NBC Montana brings you a special fact checker that digs into Monday night's debate between two Montana candidates for U.S. senator.
Jon Tester and Denny Rehberg faced off in Billings Monday for the first televised U.S. Senate debate.
Neither incumbent Tester nor challenger Rehberg backed down. Each had sharp words for the other. Lobbyists, Medicare and the stimulus bill were just three of several topics covered in the debate.
“You're the number one recipient of money from lobbyists,” Rehberg said.
“For a guy that's taking tens of millions of dollars of secret money outside,” said Tester.
According to the Center for Responsive Politics Tester tops the list of current senate candidates when it comes to contributions from registered lobbyists this election cycle.
The Center for Responsive Politics also reports that in his career Rehberg has received more than $10 million from special interest groups, though it can be argued whether these campaign dollars are secret.
“You don't begin by taking $716 billion dollars out of Medicare,” Rehberg said.
“When you cut excessive payments to insurance companies and eliminate waste, fraud and abuse,” said Tester.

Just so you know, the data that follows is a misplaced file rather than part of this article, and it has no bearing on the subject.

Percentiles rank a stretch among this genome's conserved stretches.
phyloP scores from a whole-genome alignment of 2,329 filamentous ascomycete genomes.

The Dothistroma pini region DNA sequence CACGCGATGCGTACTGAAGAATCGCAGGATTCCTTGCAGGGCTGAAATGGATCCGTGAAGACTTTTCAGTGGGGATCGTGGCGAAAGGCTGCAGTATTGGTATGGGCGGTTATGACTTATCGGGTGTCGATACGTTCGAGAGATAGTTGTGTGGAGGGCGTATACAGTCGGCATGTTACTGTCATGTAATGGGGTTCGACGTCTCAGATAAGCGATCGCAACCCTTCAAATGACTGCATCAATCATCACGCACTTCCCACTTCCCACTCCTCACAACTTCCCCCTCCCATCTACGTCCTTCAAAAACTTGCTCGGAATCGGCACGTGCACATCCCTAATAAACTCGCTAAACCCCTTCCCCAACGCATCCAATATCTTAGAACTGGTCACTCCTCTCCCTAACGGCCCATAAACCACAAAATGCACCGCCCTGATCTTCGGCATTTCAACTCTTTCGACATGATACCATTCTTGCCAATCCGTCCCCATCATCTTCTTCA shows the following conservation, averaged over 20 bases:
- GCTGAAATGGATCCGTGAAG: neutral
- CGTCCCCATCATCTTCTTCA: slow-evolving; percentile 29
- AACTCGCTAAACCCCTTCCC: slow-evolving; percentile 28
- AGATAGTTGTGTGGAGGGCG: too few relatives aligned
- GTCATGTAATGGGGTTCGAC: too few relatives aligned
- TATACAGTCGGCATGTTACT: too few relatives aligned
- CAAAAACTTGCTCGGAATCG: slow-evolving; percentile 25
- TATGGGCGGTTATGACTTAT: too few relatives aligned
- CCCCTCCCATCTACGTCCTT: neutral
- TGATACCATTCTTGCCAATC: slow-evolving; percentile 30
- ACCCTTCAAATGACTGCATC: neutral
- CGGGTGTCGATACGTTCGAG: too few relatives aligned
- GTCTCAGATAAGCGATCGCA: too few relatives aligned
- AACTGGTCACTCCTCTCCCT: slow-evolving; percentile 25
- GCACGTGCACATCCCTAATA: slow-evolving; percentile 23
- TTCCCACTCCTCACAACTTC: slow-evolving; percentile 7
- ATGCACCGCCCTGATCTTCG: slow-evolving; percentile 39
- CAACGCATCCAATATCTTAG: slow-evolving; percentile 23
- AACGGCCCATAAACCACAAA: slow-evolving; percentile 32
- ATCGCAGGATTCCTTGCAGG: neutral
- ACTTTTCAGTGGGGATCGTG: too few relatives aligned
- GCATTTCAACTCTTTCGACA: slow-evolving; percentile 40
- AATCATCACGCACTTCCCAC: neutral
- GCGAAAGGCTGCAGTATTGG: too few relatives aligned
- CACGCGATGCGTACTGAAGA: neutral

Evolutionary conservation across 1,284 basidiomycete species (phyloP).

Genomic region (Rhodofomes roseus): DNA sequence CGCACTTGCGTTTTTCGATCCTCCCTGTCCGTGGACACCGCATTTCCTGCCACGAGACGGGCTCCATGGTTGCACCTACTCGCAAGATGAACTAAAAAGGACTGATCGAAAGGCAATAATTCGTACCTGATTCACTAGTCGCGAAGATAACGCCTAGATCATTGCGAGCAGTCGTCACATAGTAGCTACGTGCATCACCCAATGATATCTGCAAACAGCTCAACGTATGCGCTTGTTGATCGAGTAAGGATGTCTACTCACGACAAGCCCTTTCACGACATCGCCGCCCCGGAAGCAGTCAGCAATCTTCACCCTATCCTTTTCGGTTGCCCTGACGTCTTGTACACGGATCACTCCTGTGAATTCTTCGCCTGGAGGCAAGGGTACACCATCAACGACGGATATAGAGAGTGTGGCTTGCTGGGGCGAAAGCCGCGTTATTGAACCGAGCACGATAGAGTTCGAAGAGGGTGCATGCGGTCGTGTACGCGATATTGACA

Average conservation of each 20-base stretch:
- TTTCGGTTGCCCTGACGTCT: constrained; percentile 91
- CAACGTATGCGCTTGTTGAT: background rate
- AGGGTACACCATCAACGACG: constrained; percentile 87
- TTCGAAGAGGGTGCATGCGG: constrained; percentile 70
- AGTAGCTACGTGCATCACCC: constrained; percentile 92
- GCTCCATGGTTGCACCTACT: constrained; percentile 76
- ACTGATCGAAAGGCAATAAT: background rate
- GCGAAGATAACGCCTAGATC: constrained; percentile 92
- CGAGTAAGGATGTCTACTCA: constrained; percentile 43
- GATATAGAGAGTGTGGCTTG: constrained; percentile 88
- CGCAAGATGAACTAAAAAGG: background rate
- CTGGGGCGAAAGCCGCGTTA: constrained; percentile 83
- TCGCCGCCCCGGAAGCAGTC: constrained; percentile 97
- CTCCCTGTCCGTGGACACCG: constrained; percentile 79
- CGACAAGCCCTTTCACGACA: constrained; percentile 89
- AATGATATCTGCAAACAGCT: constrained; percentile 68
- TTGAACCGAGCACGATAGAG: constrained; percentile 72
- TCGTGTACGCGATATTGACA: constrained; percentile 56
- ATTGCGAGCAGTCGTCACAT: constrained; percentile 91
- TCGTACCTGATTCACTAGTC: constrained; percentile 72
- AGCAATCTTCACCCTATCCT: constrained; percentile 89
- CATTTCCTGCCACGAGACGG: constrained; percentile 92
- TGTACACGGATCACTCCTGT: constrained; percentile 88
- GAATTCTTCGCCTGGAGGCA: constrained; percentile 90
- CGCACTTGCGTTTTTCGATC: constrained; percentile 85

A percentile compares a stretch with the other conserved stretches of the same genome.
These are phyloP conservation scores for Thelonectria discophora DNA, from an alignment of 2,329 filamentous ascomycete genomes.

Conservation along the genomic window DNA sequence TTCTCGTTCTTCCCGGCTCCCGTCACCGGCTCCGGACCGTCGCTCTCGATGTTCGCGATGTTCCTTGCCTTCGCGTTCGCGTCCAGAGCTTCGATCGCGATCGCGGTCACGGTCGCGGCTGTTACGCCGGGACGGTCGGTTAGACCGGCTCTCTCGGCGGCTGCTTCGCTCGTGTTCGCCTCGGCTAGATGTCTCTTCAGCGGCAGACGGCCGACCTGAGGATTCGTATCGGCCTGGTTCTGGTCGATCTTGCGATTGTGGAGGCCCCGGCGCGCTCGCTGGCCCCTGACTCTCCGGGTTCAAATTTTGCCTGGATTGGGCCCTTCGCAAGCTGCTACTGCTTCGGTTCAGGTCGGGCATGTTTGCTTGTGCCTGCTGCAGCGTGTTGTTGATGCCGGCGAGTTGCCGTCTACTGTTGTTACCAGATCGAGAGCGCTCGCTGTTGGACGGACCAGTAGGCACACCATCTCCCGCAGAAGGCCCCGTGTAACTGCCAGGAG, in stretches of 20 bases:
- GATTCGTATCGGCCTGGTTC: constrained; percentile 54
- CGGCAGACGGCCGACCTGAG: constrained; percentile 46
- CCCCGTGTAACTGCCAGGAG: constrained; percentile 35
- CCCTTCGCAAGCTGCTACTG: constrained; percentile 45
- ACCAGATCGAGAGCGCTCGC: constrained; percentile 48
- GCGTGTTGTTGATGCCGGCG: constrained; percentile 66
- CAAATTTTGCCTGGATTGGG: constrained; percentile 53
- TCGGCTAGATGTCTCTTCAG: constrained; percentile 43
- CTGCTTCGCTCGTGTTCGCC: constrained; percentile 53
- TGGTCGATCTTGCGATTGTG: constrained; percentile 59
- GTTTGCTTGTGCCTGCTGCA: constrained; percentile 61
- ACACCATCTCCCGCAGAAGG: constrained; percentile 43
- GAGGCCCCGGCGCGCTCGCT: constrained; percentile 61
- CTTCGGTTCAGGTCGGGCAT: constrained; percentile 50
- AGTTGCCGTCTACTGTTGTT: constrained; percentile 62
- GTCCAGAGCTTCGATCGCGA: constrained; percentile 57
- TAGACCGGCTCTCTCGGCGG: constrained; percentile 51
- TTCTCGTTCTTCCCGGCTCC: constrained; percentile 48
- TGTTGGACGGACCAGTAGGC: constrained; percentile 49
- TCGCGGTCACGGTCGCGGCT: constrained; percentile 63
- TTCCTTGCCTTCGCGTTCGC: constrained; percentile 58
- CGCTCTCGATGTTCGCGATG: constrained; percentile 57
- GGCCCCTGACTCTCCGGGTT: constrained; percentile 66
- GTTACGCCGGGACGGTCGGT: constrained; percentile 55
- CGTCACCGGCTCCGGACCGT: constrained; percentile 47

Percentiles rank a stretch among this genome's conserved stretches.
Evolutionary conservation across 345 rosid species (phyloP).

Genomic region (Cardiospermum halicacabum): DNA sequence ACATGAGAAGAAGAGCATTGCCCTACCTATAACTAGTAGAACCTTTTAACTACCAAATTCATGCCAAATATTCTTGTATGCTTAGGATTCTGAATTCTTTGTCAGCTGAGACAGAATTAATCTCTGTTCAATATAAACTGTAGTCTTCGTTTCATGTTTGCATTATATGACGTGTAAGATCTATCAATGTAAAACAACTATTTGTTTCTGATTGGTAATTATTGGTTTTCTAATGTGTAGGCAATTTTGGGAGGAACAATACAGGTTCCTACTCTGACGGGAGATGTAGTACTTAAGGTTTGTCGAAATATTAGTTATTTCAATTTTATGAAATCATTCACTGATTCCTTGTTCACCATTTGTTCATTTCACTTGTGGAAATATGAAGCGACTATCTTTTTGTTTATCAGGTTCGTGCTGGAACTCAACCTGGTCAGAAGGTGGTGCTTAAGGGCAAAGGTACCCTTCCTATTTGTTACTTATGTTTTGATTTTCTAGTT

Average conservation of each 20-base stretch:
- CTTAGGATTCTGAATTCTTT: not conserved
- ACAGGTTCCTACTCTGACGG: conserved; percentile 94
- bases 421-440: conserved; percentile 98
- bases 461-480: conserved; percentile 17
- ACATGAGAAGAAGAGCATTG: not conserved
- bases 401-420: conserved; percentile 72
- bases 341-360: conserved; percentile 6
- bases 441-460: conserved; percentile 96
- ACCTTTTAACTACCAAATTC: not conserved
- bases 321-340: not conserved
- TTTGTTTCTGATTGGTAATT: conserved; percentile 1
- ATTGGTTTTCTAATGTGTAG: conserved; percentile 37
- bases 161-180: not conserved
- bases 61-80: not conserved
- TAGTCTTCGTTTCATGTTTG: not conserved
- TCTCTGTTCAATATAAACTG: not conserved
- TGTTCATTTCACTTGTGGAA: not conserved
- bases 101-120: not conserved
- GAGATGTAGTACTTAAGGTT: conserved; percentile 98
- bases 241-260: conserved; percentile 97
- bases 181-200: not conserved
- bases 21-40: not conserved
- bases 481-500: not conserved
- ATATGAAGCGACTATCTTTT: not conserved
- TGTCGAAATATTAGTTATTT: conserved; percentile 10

According to the nonpartisan political site FactCheck.org that figure, $716 billion, reflects a 10-year target for slowing Medicare spending. The money isn't being taken away from Medicare. Instead, Medicare would spend it, but over a longer period of time. And many of the cuts do come from eliminating subsidies to private insurers.
American Recovery and Reinvestment Act – Stimulus Bill
“It didn't create the jobs, it wasn’t timely, it wasn’t targeted, it wasn’t temporary,” said Rehberg. “It didn't stimulate the economy the way it was intended to.”
The American Recovery and Reinvestment Act, also known as the Stimulus Bill, aimed to create 3.5 million jobs by the end of 2010 and have the unemployment rate fall below 6 percent in 2012.
According to a report from the Congressional Budget Office as many as 3.3 million jobs were created from the act.
Last month the Bureau of Labor Statistics reported the unemployment rate decreased to 7.8 percent, which is still above the predicted 6 percent.
“It gave $500 million in tax relief for working families and small business,” said Tester. “That's for the state of Montana.”
Tester's statement comes from an estimation the Montana Legislature put out regarding the stimulus. The Montana Department of Revenue estimated that tax relief provisions would total more than $575 million between 2009 and 2011.
The next debate is scheduled for Sunday, October 14 at Flathead Valley Community College in Kalispell.